The blackface charade is on the air! A troupe of darkies in their field-workers' clothes and prison garb are singin' and dancin' and funnin' away, in a skewed, bitter, made-for-TV version of the old minstrel show. The feet flash, the banjos are pummeled; the energy level ascends in megavolts, moving beyond satire into irresistible entertainment. And suddenly a weird thought creases the moviegoer's skull: TV could use a comedy-variety show with a self-lacerating edge; and Mantan: The New Millennium Minstrel Show--the defiantly offensive TV parody that is at the heart of Spike Lee's Bamboozled--might just be the one. This show could be a hit.
Bamboozled is Lee's latest and most telling outrage--a spuming fulmination on the racial stereotypes that Americans, black and white, endure and perpetuate. A political parody of media venality, it's The Producers crossed with In Living Color, or Network meets Bulworth. And despite its sternest intentions and laudably high squirm content, the movie is often fun. Just as Mel Brooks had to turn the Springtime for Hitler production number into a giddy riot of goose steps, the polemicist in Lee occasionally surrenders to the entertainer in him and allows his sour minstrel travesty to effervesce. He points fingers but can't help snapping them.
At Bamboozled's fictional TV network, Harvard-educated Pierre Dela-croix (Damon Wayans) is the token black executive. His abrasive boss (Michael Rappaport) charges him to devise a hot, edgy new series. Angry and desperate, Pierre proposes a minstrel show--a format "so negative, so offensive and racist" that it will prove his point about the lack of ethical or aesthetic standards on TV. Aided by his skeptical, ambitious assistant (Jada Pinkett Smith), he hires as his stars a homeless tap dancer (Savion Glover) and his pal (Tommy Davidson). Renamed Mantan and Sleep 'n Eat, they are given a supporting cast of Topsy, Rastus, Sambo and Aunt Jemima--enough reminders of racism to spur protests from an enraged citizenry. Guess what? The show is a smash. Audience members show up in blackface. The unknowns become stars. America loves Mantan.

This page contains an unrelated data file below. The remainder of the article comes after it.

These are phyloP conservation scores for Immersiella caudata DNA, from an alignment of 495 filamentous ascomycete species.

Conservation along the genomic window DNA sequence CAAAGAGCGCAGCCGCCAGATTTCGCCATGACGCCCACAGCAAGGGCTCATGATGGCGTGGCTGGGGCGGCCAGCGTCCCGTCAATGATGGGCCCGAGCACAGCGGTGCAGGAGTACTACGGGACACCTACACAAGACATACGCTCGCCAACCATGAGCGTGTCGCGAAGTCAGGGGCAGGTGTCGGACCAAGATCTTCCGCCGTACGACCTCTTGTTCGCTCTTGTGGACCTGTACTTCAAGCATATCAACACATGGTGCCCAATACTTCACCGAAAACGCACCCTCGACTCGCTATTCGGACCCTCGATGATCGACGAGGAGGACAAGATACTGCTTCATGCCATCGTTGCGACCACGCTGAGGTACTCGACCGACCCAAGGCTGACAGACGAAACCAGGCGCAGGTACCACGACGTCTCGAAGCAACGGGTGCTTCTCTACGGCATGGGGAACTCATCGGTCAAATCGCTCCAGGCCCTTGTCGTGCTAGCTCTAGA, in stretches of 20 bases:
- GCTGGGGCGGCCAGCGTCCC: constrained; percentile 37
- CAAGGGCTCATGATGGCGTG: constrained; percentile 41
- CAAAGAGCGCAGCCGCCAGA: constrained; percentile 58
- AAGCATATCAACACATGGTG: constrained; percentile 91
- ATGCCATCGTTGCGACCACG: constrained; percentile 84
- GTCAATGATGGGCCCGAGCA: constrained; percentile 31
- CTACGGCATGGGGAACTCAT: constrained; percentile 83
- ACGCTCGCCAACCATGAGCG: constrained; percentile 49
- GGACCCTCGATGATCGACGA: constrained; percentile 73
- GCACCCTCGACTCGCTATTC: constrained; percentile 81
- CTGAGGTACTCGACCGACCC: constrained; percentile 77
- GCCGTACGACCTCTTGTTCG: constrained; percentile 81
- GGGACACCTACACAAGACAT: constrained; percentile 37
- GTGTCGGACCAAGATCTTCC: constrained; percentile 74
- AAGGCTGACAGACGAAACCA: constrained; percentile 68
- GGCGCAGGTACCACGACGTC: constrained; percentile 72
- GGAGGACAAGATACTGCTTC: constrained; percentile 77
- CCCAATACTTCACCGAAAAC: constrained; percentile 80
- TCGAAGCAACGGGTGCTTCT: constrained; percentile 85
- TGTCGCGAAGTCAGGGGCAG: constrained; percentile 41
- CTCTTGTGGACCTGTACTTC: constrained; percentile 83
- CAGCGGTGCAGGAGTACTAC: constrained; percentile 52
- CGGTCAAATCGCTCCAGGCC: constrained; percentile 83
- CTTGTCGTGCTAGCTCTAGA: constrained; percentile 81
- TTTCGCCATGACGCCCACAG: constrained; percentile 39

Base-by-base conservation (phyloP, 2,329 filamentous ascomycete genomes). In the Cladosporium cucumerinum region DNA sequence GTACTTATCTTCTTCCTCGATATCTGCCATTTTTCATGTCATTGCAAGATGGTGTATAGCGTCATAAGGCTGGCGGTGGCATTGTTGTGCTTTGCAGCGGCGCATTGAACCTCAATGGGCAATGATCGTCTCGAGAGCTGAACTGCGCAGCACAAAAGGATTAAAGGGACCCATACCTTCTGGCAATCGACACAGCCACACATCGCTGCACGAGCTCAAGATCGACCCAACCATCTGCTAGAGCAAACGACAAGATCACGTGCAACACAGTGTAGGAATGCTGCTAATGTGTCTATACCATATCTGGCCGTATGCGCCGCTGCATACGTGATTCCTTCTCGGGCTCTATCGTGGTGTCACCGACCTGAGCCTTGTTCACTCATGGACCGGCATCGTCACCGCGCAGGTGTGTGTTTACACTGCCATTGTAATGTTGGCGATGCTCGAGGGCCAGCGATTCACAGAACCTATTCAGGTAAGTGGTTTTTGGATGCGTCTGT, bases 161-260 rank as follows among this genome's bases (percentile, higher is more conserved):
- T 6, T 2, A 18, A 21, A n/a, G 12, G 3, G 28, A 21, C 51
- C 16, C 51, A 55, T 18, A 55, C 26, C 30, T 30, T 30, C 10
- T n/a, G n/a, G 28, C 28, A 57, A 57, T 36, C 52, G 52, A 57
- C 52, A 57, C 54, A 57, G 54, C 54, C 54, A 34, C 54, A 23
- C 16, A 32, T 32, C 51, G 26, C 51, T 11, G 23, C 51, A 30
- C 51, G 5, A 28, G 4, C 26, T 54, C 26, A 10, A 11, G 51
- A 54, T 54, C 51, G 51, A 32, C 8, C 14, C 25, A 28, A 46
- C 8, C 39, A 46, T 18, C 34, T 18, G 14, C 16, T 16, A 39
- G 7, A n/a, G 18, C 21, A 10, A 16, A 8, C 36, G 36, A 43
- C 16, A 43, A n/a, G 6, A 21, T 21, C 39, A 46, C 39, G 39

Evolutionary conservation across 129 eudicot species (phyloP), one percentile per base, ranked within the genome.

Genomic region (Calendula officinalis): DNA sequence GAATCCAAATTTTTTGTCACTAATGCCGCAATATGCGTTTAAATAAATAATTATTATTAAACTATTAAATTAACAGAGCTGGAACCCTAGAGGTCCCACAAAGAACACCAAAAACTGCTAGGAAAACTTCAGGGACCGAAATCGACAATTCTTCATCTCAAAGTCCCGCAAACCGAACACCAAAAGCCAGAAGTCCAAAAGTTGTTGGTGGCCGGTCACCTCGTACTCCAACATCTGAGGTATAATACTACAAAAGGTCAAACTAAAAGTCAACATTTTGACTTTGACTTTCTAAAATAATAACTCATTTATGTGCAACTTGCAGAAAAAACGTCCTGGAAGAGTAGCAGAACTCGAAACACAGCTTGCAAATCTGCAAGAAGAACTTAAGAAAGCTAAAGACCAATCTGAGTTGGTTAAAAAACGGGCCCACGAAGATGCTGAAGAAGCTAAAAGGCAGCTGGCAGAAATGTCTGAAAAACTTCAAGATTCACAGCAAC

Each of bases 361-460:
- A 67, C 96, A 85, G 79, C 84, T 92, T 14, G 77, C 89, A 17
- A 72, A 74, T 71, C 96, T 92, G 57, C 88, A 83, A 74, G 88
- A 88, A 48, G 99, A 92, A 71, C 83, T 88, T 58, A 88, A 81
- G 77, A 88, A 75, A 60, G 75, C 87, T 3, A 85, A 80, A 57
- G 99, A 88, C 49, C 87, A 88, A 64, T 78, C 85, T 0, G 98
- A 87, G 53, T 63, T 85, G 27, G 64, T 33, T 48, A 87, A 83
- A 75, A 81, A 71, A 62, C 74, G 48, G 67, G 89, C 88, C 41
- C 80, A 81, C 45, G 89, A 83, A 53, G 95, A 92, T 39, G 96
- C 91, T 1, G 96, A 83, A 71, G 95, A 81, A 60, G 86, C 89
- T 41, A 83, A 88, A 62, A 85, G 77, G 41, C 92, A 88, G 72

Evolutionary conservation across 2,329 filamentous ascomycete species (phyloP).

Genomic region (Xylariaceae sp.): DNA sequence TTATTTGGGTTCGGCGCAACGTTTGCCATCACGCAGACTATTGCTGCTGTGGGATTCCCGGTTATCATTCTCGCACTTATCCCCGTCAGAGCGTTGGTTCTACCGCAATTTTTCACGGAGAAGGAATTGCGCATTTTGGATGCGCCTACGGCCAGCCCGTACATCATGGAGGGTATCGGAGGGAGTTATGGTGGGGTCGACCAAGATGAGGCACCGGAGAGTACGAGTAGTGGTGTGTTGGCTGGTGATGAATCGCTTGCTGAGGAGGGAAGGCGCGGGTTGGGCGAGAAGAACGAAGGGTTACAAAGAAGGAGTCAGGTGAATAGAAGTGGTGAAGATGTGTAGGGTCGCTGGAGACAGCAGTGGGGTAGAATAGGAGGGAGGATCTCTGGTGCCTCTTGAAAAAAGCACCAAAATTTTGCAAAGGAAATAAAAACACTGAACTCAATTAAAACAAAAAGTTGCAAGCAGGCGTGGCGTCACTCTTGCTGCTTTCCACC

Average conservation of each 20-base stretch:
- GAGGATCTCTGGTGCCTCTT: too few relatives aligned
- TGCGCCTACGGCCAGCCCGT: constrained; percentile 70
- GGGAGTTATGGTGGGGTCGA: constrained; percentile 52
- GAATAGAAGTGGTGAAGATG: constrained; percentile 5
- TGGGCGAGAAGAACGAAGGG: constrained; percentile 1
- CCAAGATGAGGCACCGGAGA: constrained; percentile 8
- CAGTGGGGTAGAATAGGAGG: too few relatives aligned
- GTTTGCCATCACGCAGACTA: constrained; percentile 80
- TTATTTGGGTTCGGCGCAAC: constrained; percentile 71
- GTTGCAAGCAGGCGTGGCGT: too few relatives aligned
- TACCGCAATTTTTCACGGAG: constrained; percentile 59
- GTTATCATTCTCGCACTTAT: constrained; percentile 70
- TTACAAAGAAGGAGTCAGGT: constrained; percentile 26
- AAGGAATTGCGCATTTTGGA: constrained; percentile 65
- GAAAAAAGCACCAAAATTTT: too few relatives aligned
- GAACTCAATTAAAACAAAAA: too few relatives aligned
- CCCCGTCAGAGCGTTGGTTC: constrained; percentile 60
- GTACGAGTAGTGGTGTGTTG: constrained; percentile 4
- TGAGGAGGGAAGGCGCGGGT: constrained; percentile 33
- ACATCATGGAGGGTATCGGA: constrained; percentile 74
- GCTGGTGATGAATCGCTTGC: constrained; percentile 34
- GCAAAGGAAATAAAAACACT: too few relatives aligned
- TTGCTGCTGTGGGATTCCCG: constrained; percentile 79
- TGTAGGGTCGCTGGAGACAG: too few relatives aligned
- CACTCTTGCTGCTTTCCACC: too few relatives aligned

Bamboozled puts fashionable technology (the movie was shot with digital video cameras and transferred to film) in the service of a backstage tale as familiar as 42nd Street. It's Lee's usual mix of slapdash dramaturgy and sharp performances; note especially Paul Mooney, cogent and sexy as Pierre's dad, and Thomas Jefferson Byrd as the Mantan show's announcer. It has big third-act problems, when the caricatures are meant to morph into poignant humans. Then everyone pulls guns out. Insanity!
But say this for Lee: he is an equal-opportunity annoyer. He condemns whites for manufacturing the old image of the shiftless, larcenous Negro and for still seeing blacks through that warped prism. He also chastises blacks for inhabiting restrictive new and polar-opposite categories: the gangsta and the Buppie. Satire typically proceeds from two impulses: rage at the powerful and contempt for the masses. Lee has both.